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Correction of 25-OH-vitamin D deficiency improves control of secondary hyperparathyroidism and reduces the inflammation in stable haemodialysis patients.

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Abstract
Patients on haemodialysis (HD) have a high prevalence of 25-OH-vitamin D (25-OH-D)deficiency. Secondary hyperparathyroidismis a common condition in these patients, which is very important to control. 25-OH-D is involved in regulating calcium homeostasis. As such, appropriate levels of this vitamin could help to control bone mineral metabolism. To evaluate the effect 25-OH-D repletion in HD patients with 25-OH-D deficiency ( Prospective observational study in which stable patients on HD with 25-OH-D deficiency ( Forty-five stable HD patients with a mean age of 74.08±12.49 years completed treatment. Twenty-seven patients (60%) achieved 25-OH-D levels above 20ng/ml (23 with levels>30ng/ml and 4 between 20-30ng/ml). Parathyroid hormone levels decreased in 32 of the 45 patients, 23 of which (51%) achieved a>30% decrease from baseline. In terms of concomitant treatment, we observed a significant reduction in the selective vitamin D receptor activator dose, but no changes in calcimimetic or phosphate binders administration. In terms of malnutrition-inflammation status, a decrease in C-reactive protein was noted, although other microinflammation parameters, such as activated monocytes (CD14+/CD16+ and CD 14++/CD16+) were unchanged. No changes were observed in the levels of FGF-23. Correcting 25-OH-D deficiency in HD patients is associated with better secondary hyperparathyroidism control with lower doses of vitamin D analogues, as well as an improvement in inflammatory status. Our results support the recommendation to determine 25-OH-D levels and correct its deficiency in these patients.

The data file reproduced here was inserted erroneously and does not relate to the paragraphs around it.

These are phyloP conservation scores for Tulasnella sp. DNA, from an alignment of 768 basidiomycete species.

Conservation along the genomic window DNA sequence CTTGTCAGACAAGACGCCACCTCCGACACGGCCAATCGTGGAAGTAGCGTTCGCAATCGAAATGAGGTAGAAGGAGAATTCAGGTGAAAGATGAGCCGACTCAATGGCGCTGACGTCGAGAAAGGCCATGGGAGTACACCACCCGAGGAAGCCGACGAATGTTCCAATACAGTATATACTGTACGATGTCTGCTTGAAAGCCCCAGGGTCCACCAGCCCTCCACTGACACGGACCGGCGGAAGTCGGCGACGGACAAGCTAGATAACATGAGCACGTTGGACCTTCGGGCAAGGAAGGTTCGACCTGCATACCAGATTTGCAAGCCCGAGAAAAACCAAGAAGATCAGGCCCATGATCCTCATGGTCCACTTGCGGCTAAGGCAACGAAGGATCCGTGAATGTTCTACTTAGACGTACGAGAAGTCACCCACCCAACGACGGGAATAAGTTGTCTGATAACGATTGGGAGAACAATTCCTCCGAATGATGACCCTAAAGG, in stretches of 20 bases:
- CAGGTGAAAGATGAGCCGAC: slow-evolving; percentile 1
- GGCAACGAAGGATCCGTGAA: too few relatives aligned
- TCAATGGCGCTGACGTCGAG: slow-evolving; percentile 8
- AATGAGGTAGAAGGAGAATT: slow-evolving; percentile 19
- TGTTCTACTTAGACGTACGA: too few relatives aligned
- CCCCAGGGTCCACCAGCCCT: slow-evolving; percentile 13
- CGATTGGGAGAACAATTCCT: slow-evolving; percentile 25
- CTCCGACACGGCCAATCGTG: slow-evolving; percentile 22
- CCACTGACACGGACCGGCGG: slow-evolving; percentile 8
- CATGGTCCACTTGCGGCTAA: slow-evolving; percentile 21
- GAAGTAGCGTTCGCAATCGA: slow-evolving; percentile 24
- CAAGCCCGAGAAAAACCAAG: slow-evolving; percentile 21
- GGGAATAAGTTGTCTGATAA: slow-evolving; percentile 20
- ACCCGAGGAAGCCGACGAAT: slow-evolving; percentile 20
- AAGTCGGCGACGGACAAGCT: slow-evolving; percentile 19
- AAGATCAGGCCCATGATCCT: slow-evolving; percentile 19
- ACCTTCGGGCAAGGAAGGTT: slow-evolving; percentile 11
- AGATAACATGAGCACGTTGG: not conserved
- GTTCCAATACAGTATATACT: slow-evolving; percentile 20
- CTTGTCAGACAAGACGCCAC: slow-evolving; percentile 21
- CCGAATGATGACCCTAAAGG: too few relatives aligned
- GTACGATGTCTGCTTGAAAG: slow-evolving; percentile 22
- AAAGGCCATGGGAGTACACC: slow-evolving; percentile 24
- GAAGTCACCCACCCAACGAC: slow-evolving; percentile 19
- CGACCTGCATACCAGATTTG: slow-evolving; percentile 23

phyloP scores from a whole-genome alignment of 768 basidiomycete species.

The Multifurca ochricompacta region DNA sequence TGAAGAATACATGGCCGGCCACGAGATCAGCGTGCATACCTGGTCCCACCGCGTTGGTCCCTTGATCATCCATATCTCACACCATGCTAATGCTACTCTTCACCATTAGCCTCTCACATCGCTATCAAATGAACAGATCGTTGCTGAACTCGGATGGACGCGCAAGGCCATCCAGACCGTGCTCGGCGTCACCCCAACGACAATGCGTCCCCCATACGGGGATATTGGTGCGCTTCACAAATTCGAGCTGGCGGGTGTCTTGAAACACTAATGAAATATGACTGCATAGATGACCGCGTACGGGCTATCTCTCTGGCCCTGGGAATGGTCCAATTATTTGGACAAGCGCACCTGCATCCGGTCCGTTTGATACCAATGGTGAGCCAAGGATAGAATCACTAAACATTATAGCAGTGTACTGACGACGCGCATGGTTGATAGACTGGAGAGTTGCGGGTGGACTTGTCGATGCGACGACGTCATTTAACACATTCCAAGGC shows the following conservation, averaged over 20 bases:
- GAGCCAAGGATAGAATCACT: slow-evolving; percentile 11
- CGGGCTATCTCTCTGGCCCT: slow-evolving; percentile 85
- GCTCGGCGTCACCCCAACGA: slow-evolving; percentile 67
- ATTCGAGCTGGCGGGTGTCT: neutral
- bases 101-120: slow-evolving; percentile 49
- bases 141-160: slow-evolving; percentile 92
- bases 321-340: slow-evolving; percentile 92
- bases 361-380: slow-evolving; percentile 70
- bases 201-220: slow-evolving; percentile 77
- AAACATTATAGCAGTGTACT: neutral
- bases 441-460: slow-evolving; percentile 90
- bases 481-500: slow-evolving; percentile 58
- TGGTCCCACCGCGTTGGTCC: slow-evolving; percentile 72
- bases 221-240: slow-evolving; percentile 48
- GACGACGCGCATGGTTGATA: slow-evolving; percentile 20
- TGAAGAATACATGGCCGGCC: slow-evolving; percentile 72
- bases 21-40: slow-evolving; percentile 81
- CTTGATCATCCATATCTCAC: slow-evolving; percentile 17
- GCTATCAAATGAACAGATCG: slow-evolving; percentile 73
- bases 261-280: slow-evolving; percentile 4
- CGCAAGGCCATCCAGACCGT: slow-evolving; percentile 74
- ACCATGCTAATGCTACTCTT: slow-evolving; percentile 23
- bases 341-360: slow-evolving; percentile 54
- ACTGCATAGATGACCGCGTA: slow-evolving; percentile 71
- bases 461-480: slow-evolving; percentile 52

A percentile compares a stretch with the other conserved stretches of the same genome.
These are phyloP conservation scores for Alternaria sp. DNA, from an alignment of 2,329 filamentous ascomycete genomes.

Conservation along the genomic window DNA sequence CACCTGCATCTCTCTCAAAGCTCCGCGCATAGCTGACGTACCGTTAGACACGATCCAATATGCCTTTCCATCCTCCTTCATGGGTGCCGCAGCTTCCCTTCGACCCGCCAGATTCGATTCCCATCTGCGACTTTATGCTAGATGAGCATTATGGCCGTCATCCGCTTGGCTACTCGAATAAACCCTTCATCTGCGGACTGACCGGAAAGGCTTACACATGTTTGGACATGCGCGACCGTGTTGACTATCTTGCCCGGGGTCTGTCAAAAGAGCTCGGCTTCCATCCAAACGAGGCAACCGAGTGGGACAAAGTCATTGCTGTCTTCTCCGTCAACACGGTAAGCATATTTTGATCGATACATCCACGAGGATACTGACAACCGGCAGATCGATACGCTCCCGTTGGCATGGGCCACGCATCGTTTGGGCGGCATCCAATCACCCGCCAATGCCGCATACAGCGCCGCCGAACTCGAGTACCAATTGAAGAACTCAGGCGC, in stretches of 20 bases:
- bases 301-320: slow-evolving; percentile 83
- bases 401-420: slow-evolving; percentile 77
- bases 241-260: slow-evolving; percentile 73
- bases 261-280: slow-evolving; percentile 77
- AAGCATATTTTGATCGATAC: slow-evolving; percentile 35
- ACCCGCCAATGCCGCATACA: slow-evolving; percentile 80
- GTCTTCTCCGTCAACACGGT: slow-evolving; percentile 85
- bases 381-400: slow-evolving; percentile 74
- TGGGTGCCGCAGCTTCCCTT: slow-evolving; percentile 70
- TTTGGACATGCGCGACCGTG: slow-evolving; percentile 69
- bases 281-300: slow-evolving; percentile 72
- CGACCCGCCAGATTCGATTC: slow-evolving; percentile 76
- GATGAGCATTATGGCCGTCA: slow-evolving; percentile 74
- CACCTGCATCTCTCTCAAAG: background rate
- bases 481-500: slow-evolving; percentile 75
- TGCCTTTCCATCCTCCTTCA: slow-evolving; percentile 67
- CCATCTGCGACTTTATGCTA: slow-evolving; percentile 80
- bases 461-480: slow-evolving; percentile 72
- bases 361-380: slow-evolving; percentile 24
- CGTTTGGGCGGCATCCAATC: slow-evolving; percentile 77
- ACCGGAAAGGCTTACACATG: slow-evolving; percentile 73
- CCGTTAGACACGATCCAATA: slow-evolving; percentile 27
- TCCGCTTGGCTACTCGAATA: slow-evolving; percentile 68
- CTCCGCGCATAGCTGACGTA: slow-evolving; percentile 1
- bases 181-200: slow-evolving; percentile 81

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Haemodialysis, Hemodiálisis, Hiperparatiroidismo secundario, Hipovitaminosis D, Hypovitaminosis D, Inflamación, Inflammation, Secondary hyperparathyroidism
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